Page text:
The applicants for this project gave once again a power point presentation showing that this project has met all federal, state, and local requirements and have answered to all Caltrans concerns. Applicant Sam Jack said that they will only allow two people per apartment answering to the concerns of the planning commission that the project will have more people living in the apartments than what is proposed. The City of Calexico approved this project back in 1990 but the Calexico Unified School District took the property on eminent domain for financial reasons. Recently, former Superintendent David Groesbeck gave green light to the developer to continue with this project but current superintendent Dr. Cristina Luna said that the future of the property is yet to be decided. WLC Architects will make a recommendation to the district in within this year to use or dispose of this property in the master plan its being developed right now.

The proposed project needed to have environmental clearance for construction of a two story, 80 unit apartment complex on 4.2 acres of land generally located west of Eady St. between HWY. 98 and De Las Flores Street. The proposed development consist of eighteen separate building including sixteen two bedroom units, fifty three bedroom units, fourteen four bedroom units, a recreation room, separate laundry facilities, an office and a large green central area with a tot lot.  Project engineer, Jose Carlos Romero, showed in a video that there are no traffic congestions at key hours of the day during and after school. Opponents of this project loudly said that the video is not accurate since there is a lot of traffic congestion when parents take kids to school or people drive to work. There was also a concern that Caltrans has promised the widening of Hwy 98 for many years and this action has still not taken place and no date of has been given to start this.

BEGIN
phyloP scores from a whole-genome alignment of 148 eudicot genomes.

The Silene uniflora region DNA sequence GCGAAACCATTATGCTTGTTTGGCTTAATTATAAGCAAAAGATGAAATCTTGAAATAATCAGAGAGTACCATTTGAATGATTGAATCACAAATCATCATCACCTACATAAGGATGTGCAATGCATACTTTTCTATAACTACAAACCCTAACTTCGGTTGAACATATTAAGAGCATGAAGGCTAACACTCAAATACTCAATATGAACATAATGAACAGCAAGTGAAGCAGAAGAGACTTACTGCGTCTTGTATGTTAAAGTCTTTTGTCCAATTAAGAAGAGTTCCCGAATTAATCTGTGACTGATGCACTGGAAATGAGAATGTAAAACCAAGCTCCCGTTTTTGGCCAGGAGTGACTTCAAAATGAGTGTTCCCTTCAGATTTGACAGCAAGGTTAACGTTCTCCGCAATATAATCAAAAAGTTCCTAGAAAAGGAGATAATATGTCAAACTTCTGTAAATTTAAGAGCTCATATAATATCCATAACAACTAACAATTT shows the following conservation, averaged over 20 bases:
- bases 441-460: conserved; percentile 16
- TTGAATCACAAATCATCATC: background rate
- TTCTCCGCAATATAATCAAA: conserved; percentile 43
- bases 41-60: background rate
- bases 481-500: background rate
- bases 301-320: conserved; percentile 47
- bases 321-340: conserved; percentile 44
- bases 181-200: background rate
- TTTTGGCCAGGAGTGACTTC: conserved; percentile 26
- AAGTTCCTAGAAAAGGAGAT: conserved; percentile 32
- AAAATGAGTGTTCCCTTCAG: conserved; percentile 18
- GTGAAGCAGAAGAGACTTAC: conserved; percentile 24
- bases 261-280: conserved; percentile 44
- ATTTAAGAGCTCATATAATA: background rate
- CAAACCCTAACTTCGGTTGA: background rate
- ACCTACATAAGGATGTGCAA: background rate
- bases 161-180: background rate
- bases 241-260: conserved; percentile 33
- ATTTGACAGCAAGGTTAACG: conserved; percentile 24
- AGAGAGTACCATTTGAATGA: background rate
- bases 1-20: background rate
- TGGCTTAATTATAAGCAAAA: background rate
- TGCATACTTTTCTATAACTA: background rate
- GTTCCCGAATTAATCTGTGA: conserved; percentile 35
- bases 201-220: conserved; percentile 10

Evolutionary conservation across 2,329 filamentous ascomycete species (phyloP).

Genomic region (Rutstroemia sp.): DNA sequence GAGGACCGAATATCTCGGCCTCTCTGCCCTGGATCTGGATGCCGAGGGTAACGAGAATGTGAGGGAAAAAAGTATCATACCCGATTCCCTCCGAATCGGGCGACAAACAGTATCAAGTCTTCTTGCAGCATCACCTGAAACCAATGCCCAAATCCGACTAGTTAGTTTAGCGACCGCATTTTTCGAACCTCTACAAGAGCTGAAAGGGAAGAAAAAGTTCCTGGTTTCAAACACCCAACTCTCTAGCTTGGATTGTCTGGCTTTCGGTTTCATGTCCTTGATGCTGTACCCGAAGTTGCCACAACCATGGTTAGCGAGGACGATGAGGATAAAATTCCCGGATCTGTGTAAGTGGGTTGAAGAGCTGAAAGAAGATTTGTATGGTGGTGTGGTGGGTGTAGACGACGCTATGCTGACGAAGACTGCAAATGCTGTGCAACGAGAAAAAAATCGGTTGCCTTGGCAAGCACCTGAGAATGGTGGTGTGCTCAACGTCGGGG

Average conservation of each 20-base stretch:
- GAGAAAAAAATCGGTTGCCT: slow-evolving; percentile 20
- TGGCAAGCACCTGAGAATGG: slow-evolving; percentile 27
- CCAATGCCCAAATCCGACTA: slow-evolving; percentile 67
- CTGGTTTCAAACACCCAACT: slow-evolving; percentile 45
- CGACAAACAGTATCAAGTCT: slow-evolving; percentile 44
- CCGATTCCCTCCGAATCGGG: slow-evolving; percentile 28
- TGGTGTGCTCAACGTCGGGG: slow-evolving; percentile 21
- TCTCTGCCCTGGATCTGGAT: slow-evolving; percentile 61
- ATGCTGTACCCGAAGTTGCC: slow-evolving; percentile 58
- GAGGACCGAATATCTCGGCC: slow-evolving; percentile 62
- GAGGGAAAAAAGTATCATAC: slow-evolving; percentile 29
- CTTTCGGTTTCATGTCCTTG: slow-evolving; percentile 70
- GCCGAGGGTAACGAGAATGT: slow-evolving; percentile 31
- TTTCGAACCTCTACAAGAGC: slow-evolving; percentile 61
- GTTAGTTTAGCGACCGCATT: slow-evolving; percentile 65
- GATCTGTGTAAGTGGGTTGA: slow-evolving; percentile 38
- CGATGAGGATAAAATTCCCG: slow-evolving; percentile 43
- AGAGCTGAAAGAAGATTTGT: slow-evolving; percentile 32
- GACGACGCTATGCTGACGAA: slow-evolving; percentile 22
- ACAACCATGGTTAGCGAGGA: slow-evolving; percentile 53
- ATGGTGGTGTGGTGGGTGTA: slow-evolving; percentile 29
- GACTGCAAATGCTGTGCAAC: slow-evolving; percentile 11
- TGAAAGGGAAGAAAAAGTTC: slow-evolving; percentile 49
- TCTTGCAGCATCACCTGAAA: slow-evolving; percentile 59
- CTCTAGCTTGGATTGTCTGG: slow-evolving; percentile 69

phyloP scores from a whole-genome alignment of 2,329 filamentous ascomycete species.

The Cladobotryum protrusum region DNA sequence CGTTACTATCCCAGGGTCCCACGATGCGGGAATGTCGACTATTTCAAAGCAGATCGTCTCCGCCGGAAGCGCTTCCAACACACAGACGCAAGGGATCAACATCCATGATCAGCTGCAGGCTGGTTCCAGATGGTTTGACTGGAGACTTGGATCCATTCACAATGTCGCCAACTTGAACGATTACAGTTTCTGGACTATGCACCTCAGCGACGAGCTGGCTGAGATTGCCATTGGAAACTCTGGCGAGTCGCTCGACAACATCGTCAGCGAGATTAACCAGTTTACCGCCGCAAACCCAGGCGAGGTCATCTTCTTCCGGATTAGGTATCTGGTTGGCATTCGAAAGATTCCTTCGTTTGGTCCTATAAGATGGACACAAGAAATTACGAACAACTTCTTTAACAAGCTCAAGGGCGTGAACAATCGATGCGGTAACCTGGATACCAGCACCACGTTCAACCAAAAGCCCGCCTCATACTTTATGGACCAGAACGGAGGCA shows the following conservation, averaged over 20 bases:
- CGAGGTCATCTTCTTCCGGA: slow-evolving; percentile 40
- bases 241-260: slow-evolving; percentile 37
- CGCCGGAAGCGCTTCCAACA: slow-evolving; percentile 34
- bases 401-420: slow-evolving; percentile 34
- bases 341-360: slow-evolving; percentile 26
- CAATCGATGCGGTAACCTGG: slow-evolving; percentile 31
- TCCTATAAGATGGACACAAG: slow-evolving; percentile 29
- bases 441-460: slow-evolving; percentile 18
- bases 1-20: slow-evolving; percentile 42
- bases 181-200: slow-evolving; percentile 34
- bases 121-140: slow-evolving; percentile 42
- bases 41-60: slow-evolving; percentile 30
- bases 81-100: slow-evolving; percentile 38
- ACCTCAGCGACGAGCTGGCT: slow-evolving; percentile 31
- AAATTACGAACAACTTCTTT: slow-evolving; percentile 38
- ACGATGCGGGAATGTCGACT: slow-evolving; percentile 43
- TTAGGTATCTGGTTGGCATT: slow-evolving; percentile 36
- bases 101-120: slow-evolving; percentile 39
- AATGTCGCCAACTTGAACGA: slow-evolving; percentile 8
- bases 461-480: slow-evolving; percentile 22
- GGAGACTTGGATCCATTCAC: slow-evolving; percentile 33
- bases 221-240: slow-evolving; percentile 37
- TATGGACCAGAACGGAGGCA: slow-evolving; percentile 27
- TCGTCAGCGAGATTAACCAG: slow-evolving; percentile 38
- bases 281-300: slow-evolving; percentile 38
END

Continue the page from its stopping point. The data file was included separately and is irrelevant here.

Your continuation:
Resident Amalia Rivera said that in the initial study they don’t consider the schools near the proposed project. She said that the traffic study was made on Thanksgiving weekend and does not show the amount of traffic in that area when school is in session. She said that in a meeting with Superintendent Luna, she said that the property is not for sale and doesn’t know why the planning board or the City of Calexico is discussing this item. Another resident said that this project will cause safety hazards for the kids the live near the area since the changes in the Calexico Unified School district, and the increase of students population, will be negative against the schools on the west side and the adjacent neighborhoods.

Resident Joe Alvarez questioned the Council if they have the application of Sam Jack to the Calexico Unified School District. Alvarez said that the School district is not selling the property and questioned why the council is rushing on this item. A motion to approve was made and the council passed this project 4-1 having Romero voting against it.